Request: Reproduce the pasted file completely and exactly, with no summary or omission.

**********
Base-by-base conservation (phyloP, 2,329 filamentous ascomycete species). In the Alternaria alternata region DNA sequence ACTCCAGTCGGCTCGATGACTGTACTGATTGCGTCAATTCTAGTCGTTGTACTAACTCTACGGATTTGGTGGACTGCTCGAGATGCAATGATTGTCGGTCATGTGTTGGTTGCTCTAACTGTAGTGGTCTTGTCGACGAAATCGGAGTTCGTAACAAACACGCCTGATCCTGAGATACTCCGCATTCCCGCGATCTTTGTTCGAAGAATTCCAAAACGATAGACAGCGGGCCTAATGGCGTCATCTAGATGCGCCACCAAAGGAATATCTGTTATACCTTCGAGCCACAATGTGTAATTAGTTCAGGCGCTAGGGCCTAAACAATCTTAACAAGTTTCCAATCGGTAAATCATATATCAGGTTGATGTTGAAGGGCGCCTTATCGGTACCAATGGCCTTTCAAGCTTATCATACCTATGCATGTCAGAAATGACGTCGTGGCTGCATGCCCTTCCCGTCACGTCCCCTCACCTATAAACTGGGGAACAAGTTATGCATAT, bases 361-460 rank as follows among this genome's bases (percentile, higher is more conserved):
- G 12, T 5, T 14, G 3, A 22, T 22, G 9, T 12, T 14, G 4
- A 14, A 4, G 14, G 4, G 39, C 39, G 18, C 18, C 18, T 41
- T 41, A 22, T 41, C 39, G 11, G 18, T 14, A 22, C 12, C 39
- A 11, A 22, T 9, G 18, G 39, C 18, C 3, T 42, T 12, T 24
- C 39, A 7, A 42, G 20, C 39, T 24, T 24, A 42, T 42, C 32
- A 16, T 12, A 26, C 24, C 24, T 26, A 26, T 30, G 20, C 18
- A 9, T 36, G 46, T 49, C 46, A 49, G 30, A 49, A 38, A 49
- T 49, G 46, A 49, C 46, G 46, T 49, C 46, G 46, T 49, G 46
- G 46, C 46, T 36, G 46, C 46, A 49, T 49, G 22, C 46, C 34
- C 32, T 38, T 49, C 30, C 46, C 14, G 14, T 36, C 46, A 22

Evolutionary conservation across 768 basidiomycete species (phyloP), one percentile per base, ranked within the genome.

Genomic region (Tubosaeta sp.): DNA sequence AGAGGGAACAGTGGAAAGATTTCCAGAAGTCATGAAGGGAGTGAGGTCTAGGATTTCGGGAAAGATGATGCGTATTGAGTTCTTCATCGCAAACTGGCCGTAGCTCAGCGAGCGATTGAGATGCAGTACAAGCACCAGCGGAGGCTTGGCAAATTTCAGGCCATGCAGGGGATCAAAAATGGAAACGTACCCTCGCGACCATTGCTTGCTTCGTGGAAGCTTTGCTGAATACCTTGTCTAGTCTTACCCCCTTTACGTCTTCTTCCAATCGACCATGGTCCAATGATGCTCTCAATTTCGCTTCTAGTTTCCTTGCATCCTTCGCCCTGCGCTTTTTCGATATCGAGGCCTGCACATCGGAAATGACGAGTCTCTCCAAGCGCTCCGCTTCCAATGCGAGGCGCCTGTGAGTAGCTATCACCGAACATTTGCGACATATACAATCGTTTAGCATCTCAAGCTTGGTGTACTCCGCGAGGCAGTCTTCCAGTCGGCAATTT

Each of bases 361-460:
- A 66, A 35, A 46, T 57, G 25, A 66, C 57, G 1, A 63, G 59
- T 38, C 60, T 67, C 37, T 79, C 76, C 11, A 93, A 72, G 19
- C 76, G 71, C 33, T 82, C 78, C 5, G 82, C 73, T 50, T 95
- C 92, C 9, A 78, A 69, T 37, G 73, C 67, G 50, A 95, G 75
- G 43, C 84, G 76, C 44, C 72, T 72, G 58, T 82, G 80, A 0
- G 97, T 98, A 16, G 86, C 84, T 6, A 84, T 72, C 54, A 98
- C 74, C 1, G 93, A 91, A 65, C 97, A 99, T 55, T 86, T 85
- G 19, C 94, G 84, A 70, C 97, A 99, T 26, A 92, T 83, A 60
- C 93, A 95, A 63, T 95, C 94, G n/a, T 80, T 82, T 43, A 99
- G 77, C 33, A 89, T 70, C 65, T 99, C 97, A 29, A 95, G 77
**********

Base-by-base conservation (phyloP, 2,329 filamentous ascomycete species). In the Alternaria alternata region DNA sequence ACTCCAGTCGGCTCGATGACTGTACTGATTGCGTCAATTCTAGTCGTTGTACTAACTCTACGGATTTGGTGGACTGCTCGAGATGCAATGATTGTCGGTCATGTGTTGGTTGCTCTAACTGTAGTGGTCTTGTCGACGAAATCGGAGTTCGTAACAAACACGCCTGATCCTGAGATACTCCGCATTCCCGCGATCTTTGTTCGAAGAATTCCAAAACGATAGACAGCGGGCCTAATGGCGTCATCTAGATGCGCCACCAAAGGAATATCTGTTATACCTTCGAGCCACAATGTGTAATTAGTTCAGGCGCTAGGGCCTAAACAATCTTAACAAGTTTCCAATCGGTAAATCATATATCAGGTTGATGTTGAAGGGCGCCTTATCGGTACCAATGGCCTTTCAAGCTTATCATACCTATGCATGTCAGAAATGACGTCGTGGCTGCATGCCCTTCCCGTCACGTCCCCTCACCTATAAACTGGGGAACAAGTTATGCATAT, bases 361-460 rank as follows among this genome's bases (percentile, higher is more conserved):
- G 12, T 5, T 14, G 3, A 22, T 22, G 9, T 12, T 14, G 4
- A 14, A 4, G 14, G 4, G 39, C 39, G 18, C 18, C 18, T 41
- T 41, A 22, T 41, C 39, G 11, G 18, T 14, A 22, C 12, C 39
- A 11, A 22, T 9, G 18, G 39, C 18, C 3, T 42, T 12, T 24
- C 39, A 7, A 42, G 20, C 39, T 24, T 24, A 42, T 42, C 32
- A 16, T 12, A 26, C 24, C 24, T 26, A 26, T 30, G 20, C 18
- A 9, T 36, G 46, T 49, C 46, A 49, G 30, A 49, A 38, A 49
- T 49, G 46, A 49, C 46, G 46, T 49, C 46, G 46, T 49, G 46
- G 46, C 46, T 36, G 46, C 46, A 49, T 49, G 22, C 46, C 34
- C 32, T 38, T 49, C 30, C 46, C 14, G 14, T 36, C 46, A 22

Evolutionary conservation across 768 basidiomycete species (phyloP), one percentile per base, ranked within the genome.

Genomic region (Tubosaeta sp.): DNA sequence AGAGGGAACAGTGGAAAGATTTCCAGAAGTCATGAAGGGAGTGAGGTCTAGGATTTCGGGAAAGATGATGCGTATTGAGTTCTTCATCGCAAACTGGCCGTAGCTCAGCGAGCGATTGAGATGCAGTACAAGCACCAGCGGAGGCTTGGCAAATTTCAGGCCATGCAGGGGATCAAAAATGGAAACGTACCCTCGCGACCATTGCTTGCTTCGTGGAAGCTTTGCTGAATACCTTGTCTAGTCTTACCCCCTTTACGTCTTCTTCCAATCGACCATGGTCCAATGATGCTCTCAATTTCGCTTCTAGTTTCCTTGCATCCTTCGCCCTGCGCTTTTTCGATATCGAGGCCTGCACATCGGAAATGACGAGTCTCTCCAAGCGCTCCGCTTCCAATGCGAGGCGCCTGTGAGTAGCTATCACCGAACATTTGCGACATATACAATCGTTTAGCATCTCAAGCTTGGTGTACTCCGCGAGGCAGTCTTCCAGTCGGCAATTT

Each of bases 361-460:
- A 66, A 35, A 46, T 57, G 25, A 66, C 57, G 1, A 63, G 59
- T 38, C 60, T 67, C 37, T 79, C 76, C 11, A 93, A 72, G 19
- C 76, G 71, C 33, T 82, C 78, C 5, G 82, C 73, T 50, T 95
- C 92, C 9, A 78, A 69, T 37, G 73, C 67, G 50, A 95, G 75
- G 43, C 84, G 76, C 44, C 72, T 72, G 58, T 82, G 80, A 0
- G 97, T 98, A 16, G 86, C 84, T 6, A 84, T 72, C 54, A 98
- C 74, C 1, G 93, A 91, A 65, C 97, A 99, T 55, T 86, T 85
- G 19, C 94, G 84, A 70, C 97, A 99, T 26, A 92, T 83, A 60
- C 93, A 95, A 63, T 95, C 94, G n/a, T 80, T 82, T 43, A 99
- G 77, C 33, A 89, T 70, C 65, T 99, C 97, A 29, A 95, G 77